This post contains content about Now 1.0 – Learn about the latest version, Now 2.0.
Now 2.0 - Upgrade Available
Node.js versions 8.9.0 and 9.0.0 have just been released and they're already available on Now!
We wanted to take this opportunity to remind you of our schedule and approach to Node.js release management. Read on to learn how to deploy them and to find out what's new.

LTS Schedule

Until yesterday, whenever you ran now, we would give you the latest version of the Node.js 8.x branch. We made this decision because we highly valued the features Node 8 brought on (like async/await) for microservice development, one of the core usecases of Now.
With Node.js 8.9.0 becoming LTS (Long Term Support), you now get the best of both worlds: access to some of the most interesting features, combined with great stability and production readiness.
Moving forward, we've made the decision to always track LTS by default for our Node.js deployments.

9.0.0, HTTP/2 and Beyond

Node.js 9.0.0 was also introduced yesterday. It features experimental support for HTTP/2 without needing to specify the --expose-http2 flag required in the 8.x branch.
Your Now deployments already support HTTP/2 (which is handled together with encryption by our load balancers), which means this new module will not be necessary to support incoming traffic. However, if you're making API calls to external services from your code, you'll likely see increased performance when turning on HTTP/2.
To use Node 8 in conjunction with the http2 module, run a now deployment with a script like this inside package.json:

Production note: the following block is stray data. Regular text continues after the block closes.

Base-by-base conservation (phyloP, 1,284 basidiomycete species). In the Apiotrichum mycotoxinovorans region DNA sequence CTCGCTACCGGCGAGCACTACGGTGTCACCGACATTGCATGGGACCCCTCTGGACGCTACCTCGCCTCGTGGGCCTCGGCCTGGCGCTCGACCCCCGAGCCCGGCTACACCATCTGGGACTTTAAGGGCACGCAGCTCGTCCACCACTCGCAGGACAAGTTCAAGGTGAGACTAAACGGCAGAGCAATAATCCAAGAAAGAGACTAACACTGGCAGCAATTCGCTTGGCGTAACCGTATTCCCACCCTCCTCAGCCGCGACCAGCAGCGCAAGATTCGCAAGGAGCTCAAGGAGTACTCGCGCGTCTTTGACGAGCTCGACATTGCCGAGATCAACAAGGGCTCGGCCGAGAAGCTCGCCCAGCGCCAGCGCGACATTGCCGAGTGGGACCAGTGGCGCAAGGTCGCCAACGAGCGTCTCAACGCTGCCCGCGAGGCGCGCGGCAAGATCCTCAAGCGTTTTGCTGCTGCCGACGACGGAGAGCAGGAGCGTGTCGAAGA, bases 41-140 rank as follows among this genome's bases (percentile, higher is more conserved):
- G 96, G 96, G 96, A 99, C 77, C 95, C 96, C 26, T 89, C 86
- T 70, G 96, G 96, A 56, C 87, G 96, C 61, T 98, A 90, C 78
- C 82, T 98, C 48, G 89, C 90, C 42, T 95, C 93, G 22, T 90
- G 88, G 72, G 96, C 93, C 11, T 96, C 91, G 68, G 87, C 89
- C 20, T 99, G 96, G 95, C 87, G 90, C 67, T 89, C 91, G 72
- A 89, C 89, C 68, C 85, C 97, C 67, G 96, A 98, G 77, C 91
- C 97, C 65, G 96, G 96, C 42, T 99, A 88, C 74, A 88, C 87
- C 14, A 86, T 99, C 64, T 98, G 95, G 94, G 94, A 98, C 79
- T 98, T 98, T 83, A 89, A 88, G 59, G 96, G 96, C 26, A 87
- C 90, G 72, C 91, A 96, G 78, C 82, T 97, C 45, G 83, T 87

{
  "scripts": {
    "start": "node --expose-http2 server.js"
  }
}
If you're using micro, you can invoke the "bin" file directly and pass custom flags a well:
{
  "scripts": {
    "start": "node --expose-http2 ./node_modules/.bin/micro"
  }
}
Starting with Node.js 9, however, this is no longer needed! To signal that you want to use this branch of node, specify engines in your package.json:
{
  "engines": {
    "node": "9.x.x"
  }
}
With this in place, each time you deploy we'll fetch the latest version of the branch that we know about. This will retain your ability to rollback if problems were to occur, and you'll receive security updates and improvements as they become available.
You can, of course, also use the engines flag to pin to a specific verison that you are confident your program runs correctly in.

Conclusion

Moving forward, your Now deployments will track the LTS branch of Node.js, which the project recommends for most production users.
Without changing anything about your projects, every time you deploy we'll fetch the latest version of that branch. You'll get the latest security updates and fixes automatically.
We will continue to make all the modern versions available to test experimental features (like the new http2 module) by simply adjusting your package.json engines field like shown above.